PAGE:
At that time, Canada established the Office of the Superintendent of Financial Institutions (OSFI) to provide common, consistent and more centralized regulation for federally regulated banks, insurance companies and pension funds. To this day OSFI is almost obsessively concerned with risk management, leaving social and economic objectives, such as access to affordable housing and diversity, to institutions better-suited to attain those goals.
Those desirous of importing Canadian banking regulations to the U.S. should first delve more deeply into the actual practices of our northern neighbor's housing and financial system. Choosing selectively often leads to choosing poorly.
Ms. Kravis is a fellow at the Hudson institute.
Tuesday, April 28, 2009
USAID, April 28, 2009
WASHINGTON, D.C. - As concerns over the spread of swine flu grow, the U.S. Agency for International Development (USAID) announced today that it is providing an additional $5 million to the World Health Organization (WHO) and the Pan American Health Organization (PAHO) in emergency support for efforts to detect and contain the disease in Mexico.
"Since 2005, USAID has committed $543 million to support pandemic prevention and preparedness across the globe," said Alonzo Fulgham, Acting USAID Administrator. "This additional $5 million is specifically aimed at helping to control the transmission of swine flu in Mexico, through advanced disease surveillance and control measures."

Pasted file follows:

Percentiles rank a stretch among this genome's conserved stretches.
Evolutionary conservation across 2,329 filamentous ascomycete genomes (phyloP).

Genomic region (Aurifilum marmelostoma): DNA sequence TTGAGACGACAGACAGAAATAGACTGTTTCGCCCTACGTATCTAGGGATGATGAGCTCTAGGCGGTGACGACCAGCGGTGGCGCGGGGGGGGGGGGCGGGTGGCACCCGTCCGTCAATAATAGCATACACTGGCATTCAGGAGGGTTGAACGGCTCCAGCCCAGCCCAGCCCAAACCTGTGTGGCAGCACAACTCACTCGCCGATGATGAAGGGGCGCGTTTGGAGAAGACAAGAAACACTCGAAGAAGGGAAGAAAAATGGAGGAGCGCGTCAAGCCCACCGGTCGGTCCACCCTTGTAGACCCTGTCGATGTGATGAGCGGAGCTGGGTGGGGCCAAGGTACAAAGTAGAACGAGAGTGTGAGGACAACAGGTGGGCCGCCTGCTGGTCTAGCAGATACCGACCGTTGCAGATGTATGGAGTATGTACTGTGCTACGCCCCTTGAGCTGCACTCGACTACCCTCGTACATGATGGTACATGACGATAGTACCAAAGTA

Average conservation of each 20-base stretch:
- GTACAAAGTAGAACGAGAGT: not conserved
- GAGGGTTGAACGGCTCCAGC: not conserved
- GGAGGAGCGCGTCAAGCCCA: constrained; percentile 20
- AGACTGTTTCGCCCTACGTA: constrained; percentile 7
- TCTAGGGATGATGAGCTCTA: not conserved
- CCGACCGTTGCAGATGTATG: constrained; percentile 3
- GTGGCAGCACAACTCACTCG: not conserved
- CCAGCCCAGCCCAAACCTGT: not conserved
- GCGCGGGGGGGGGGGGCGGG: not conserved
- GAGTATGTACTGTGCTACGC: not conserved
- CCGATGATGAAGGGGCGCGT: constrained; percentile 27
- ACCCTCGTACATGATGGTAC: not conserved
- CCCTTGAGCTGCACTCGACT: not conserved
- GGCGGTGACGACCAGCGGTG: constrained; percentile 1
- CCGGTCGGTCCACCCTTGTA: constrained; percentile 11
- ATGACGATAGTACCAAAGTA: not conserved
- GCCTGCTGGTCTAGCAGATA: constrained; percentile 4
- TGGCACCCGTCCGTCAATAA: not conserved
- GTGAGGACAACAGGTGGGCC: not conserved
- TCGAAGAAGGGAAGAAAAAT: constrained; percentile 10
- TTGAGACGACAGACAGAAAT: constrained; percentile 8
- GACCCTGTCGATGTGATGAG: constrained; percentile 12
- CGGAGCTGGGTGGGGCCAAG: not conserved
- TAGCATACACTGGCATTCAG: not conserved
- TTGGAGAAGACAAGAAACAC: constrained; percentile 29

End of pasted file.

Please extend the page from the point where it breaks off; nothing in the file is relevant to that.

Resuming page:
USAID is also working closely with U.N. and civil society partners to adapt and disseminate important public health messages for communities and healthcare facilities about swine flu and how to limit risks for disease transmission.
"Containing the spread of certain animal diseases, like swine flu and avian influenza, is critical to limiting the threat of a pandemic," Fulgham continued. "As demonstrated in recent days," he added, "such diseases can spread quickly, so informing the public about how to reduce risks is critical."
Swine flu is of particular concern because it is both a novel virus and spreads efficiently among humans, meeting two of three criteria for a pandemic.
On April 25, WHO declared the ongoing spread of swine flu a public health emergency of international concern. On April 27, WHO raised the level of influenza pandemic alert to Phase 4, indicating an increased likelihood of a pandemic. The increased alert level does not necessarily mean that a pandemic is inevitable. WHO sent a team of responders, including two experts from the U.S. Centers for Disease Control and Prevention, to work with authorities in Mexico. The team will further investigate and characterize the virulence and transmission dynamics of the disease.